The purpose of this study was to investigate the blood levels of methadone in participants receiving methadone for the treatment of opioid dependence. After stabilization on methadone for four weeks, blood samples from 95 participants were collected between treatment weeks 4 and 12, before and after receiving doses of methadone, and its blood levels were measured. A multiple linear regression model was used to examine the association between methadone blood levels and the outcomes of methadone maintenance treatment (MMT). Outcome differences between participants who had high (≥2) or low (<2) peak-to-trough ratios were also compared using an independent sample t-test. The blood level of methadone was not correlated with the clinical outcome of MMT with the moderate range of doses given. However, the retention of patients who had a free peak-to-trough ratio >2 was significantly poorer than those whose ratio was <2. Thus, monitoring plasma methadone levels is unlikely to be effective for guiding dosing decisions in situations where compliance with MMT is already very high or when the methadone dose is no longer the dominant factor in determining the clinical outcome. However, monitoring plasma methadone levels is still helpful for guiding the dosage for patients with a rapid metabolism. © 2016 Shanghai Institutes for Biological Sciences, CAS and Springer Science+Business Media Singapore


Wang J.,Shanghai Yangpu District Mental Health Center | Jiang H.-F.,Shanghai JiaoTong University | Du J.,Shanghai JiaoTong University | Dong A.-Z.,Shanghai Yangpu District Mental Health Center | And 7 more authors.
Journal of Shanghai Jiaotong University (Medical Science) | Year: 2015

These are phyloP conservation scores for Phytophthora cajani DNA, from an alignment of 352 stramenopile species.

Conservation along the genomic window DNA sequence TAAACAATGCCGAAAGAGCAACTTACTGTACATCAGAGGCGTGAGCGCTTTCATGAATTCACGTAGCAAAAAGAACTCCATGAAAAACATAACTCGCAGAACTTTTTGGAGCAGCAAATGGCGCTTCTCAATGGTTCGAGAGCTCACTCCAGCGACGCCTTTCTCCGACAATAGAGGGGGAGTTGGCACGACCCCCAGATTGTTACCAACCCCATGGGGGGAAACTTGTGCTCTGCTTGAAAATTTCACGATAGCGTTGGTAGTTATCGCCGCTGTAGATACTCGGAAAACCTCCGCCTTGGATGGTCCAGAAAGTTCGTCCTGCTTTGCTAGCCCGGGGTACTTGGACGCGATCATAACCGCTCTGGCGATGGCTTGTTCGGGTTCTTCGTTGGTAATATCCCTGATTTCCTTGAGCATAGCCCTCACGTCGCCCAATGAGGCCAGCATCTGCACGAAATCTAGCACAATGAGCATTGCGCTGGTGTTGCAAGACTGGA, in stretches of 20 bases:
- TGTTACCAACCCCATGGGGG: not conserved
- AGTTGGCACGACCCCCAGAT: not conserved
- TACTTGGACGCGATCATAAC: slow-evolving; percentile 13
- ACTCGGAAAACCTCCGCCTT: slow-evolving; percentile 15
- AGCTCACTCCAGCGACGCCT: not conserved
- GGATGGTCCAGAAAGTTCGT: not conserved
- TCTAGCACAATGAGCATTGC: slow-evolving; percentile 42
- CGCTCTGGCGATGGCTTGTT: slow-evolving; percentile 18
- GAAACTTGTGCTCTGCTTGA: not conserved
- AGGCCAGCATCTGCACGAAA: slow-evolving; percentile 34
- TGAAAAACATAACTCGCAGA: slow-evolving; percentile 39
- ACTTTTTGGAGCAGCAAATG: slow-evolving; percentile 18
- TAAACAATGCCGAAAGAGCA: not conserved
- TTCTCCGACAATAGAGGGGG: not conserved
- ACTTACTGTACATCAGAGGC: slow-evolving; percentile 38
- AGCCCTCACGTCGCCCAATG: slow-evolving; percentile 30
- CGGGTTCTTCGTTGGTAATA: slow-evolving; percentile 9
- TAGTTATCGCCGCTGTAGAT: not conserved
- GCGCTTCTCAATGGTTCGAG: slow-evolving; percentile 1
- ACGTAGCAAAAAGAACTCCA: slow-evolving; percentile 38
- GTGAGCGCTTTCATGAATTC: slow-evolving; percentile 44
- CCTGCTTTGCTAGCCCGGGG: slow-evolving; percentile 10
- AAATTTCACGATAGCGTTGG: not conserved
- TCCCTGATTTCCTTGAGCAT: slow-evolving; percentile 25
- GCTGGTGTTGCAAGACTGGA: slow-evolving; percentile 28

Objective: To explore the effect of enhancing motivation (EM) of methadone maintenance treatment (MMT) clinic in Yangpu district of Shanghai. Methods: A total of 60 heroin dependents who recently underwent MMT were randomly divided into the control group (n=30) and intervention group (n=30). Patients of the intervention group underwent MMT and 12 weeks of EM and patients of the control group only underwent MMT. Results of MMT, morphine test, and addiction Severity Index (ASI) of two groups were compared. Results: The differences of average medication days (66 d versus 54 d) and number of negative urine tests (8.1 versus 6.2) between two groups were not statistically significant after 12 weeks of EM (P>0.05). But the professional and social supports, severity of drug use, alcohol addiction, and family/society relation of the intervention group were remarkably better than those of the control group during the 24 weeks of observation. Conclusion: The EM conducted in Yangpu district of Shanghai does not significantly improve the effect of MMT, but is helpful for improving the physical health and professional and social supports of heroin dependents, and decreasing the severity of drug use. © 2015, Editorial Department of Journal of Shanghai Second Medical University. All right reserved.


Feng W.,Tongji University | Yokoyama J.S.,University of California at San Francisco | Yu S.,Shanghai JiaoTong University | Chen Y.,Shanghai Yangpu District Mental Health Center | And 6 more authors.
Journal of Alzheimer's Disease | Year: 2015